Spotting coaching opportunities at work
You may be thinking that you can only coach at certain times in the workplace, perhaps when there is a problem, or when you delegate a task, or when you work with a new member of staff. Well, that’s not true!
Coaching uses the workplace to provide on-the-job development. I’m not alone in extolling the value of business coaching either. Google CEO Eric Schmidt knows it too. And he’s not the only one. I found a great article on Forbes.com from 2013 about a study in the USA which highlighted that whilst two-thirds of chief executives don’t get any coaching or leadership advice from outside their companies, nearly 100% of those bosses say they wish that they did! Regardless of your seniority, it appears even senior staff appreciate the value of great coaching.
As such, literally EVERY task that needs to be done represents a potential coaching opportunity, a chance to develop someone, provide a challenge to a high performer, or to simply broaden the skill base of your team.
Here are five ways to spot on-the-job coaching opportunities:
Turn on your radar
You have a great opportunity to provide coaching whenever…
1. …one of your employees says, “I don’t know how to do that.”
2. …you are asked for your opinion or when a decision is required: “What should I do?”
3. …you notice when a task could be actioned faster, in a better way, or more cost effectively
4. …mistakes are being made
5. …people are looking for more challenges in their role
A good coach has their ‘radar’ constantly tuned in to these challenges, and is always on the lookout for appropriate coaching opportunities.
Whenever a particular task arises (other than one which you might otherwise complete yourself), as a manger you have two basic options in deciding who will complete the work:
• The experienced person – the person whom you know will do it well and with least difficulty.
• The inexperienced person – the person who needs your coaching support and who may initially NOT do it terribly well, but who would certainly learn a great deal from the opportunity.
A proactive manager/coach will take a balanced view of the pros and cons associated with these options, and choose to take on the coaching opportunity whenever practical. A reactive manager/coach will rarely, if ever, take this route, preferring the easier, short-term gain. Coaching will be put off until tomorrow, which, of course, never comes!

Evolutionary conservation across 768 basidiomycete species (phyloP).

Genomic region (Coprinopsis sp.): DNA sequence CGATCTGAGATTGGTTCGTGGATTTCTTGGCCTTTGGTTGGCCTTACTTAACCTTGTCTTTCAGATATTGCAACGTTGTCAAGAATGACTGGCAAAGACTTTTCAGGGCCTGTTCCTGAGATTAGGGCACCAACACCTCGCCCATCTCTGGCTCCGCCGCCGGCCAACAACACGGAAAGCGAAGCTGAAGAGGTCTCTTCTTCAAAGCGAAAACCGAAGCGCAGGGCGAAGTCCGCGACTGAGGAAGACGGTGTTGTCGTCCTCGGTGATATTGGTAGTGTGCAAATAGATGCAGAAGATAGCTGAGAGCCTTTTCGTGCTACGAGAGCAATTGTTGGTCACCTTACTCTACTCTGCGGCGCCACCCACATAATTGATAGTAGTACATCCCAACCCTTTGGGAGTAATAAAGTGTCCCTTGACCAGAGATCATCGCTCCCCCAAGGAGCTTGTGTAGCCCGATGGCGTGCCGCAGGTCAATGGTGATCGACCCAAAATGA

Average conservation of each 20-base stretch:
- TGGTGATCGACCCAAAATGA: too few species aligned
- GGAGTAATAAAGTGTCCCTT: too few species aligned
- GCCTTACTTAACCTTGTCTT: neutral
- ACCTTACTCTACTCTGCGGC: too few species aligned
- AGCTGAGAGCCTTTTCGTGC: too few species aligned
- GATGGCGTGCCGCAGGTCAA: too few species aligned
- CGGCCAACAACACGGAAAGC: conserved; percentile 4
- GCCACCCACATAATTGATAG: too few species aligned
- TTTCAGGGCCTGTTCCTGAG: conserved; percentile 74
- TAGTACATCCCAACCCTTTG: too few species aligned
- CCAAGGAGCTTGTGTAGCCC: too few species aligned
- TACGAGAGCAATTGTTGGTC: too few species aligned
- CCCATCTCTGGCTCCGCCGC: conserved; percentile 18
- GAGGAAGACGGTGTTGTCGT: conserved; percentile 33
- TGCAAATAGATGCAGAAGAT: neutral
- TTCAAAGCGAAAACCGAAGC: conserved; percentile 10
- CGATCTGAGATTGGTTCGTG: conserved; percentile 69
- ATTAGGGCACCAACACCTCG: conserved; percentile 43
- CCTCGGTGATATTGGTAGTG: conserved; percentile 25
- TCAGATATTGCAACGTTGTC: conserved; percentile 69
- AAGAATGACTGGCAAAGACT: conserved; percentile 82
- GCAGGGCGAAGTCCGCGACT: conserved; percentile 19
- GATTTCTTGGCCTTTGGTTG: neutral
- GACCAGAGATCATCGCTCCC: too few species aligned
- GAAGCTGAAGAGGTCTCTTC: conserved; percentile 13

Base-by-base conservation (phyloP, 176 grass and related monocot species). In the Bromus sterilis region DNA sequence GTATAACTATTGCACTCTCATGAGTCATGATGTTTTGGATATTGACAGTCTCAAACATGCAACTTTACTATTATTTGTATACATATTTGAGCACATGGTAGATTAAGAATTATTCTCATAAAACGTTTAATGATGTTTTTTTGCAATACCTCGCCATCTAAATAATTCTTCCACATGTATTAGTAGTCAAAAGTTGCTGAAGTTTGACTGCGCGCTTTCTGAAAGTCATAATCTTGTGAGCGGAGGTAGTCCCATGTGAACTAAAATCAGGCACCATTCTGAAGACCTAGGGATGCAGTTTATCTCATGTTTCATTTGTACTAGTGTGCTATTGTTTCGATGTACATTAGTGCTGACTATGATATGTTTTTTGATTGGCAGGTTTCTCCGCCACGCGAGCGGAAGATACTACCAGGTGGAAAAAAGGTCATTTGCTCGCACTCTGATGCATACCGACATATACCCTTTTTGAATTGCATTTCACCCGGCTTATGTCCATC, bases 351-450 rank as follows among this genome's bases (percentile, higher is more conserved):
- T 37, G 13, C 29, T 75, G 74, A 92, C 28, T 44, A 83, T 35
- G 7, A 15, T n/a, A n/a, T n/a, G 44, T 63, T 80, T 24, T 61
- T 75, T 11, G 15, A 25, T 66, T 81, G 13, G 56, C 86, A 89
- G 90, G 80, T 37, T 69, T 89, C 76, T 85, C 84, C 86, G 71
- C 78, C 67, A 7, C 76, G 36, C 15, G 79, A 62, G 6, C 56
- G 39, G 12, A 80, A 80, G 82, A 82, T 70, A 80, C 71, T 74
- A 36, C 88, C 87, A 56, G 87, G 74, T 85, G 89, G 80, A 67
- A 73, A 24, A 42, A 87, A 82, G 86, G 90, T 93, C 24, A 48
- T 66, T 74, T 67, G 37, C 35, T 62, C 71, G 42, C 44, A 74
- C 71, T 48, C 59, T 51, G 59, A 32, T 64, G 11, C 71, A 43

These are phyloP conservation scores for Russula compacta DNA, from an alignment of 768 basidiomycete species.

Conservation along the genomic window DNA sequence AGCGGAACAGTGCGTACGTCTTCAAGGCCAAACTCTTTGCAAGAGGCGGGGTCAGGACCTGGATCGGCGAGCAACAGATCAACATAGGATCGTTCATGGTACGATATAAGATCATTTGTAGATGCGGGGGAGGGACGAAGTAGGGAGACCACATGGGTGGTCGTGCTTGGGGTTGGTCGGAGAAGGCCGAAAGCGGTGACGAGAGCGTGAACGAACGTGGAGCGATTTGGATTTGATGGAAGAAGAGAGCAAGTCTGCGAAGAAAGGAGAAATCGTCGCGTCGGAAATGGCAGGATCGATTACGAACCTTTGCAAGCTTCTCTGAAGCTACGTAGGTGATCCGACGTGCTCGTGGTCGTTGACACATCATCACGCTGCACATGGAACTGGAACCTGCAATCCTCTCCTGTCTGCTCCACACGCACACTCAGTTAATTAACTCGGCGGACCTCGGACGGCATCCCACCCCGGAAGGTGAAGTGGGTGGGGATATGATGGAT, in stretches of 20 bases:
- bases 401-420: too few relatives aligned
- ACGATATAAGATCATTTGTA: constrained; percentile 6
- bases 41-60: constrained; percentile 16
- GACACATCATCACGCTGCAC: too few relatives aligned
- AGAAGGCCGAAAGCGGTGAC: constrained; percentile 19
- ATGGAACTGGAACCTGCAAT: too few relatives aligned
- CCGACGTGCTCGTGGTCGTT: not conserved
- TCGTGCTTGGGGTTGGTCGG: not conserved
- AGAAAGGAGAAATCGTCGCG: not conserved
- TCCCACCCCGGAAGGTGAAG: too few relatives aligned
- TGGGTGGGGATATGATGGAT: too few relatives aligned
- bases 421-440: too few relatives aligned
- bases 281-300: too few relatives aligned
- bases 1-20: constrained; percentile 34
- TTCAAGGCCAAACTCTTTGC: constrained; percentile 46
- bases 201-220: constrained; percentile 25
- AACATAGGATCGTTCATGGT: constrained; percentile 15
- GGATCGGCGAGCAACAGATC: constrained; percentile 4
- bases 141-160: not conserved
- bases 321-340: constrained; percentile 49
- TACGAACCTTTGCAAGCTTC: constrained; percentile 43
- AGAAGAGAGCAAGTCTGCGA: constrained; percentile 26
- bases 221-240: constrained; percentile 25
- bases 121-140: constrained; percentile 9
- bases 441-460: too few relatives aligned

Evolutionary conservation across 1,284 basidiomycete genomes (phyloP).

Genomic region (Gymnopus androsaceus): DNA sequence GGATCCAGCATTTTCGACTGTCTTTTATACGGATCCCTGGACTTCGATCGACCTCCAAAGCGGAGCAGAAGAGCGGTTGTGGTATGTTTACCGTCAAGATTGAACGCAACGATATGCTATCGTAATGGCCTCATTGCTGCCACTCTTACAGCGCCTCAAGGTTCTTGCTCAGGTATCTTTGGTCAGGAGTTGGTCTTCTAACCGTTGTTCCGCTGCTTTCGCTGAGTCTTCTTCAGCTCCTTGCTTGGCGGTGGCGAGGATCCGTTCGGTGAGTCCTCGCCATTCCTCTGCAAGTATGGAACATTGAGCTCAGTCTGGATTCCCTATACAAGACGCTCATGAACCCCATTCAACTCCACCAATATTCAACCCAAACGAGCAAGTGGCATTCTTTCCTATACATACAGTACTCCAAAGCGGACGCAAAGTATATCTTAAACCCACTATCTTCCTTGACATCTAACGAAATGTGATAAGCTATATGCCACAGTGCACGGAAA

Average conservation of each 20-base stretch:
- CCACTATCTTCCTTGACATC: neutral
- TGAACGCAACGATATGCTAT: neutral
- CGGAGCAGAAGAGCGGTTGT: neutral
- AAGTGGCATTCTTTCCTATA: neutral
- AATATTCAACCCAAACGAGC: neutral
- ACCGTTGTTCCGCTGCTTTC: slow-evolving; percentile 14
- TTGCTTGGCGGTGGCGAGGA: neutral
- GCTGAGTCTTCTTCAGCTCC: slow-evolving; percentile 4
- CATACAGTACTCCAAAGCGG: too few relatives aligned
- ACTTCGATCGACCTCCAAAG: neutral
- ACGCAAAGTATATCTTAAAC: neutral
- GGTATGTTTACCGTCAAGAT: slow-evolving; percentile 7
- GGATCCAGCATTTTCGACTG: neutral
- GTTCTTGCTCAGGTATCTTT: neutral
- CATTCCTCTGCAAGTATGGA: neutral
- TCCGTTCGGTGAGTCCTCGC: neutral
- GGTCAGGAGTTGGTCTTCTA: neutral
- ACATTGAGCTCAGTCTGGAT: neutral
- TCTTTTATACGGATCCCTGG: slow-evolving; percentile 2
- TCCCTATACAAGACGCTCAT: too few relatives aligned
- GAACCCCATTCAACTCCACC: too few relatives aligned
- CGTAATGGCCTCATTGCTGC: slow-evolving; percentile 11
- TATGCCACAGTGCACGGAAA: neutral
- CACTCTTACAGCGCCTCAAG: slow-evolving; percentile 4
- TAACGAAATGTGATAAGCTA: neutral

Day to day tasks
If you choose to see them this way, virtually all the day-to-day tasks, routines and activities entrusted to your staff are potential coaching opportunities. As such, they can potentially be used to help extend their skill base and potential. A good coach thinks in terms of results that can be achieved NOT just tasks that need to be done.
If you’re feeling swamped by your workload, then you’ve already unknowingly identified an opportunity to start coaching NOW! Effective coaching will put you in a position to be able to delegate more, as you transfer more responsibility from your own shoulders onto those of your team members. Delegating effectively is one of the toughest challenges for many managers. If something needs to be completed, you may think it will be quicker to just do it yourself. However, sharing your expertise by coaching others will help you to free up more of your own time to motivate your employees. Remember that nothing in life is free. First, you must invest some time if you want to save time. You need to give before you get!
Change in responsibilities or duties
Great coaching opportunities often arise following, or prior to, a promotion or changes in an employee’s responsibilities and duties. Many people are promoted because of their competence and their good performance in their current job role. However, a promotion to a new role will often require people to develop a whole new skill set in order that they might succeed in their new position. For example, a great salesperson doesn’t necessarily make a great sales manager!
Given this, your coaching will help people in these and similar positions, to ‘hit the ground running’ and so become more confident and capable to take on the challenges presented to them by their new job role.
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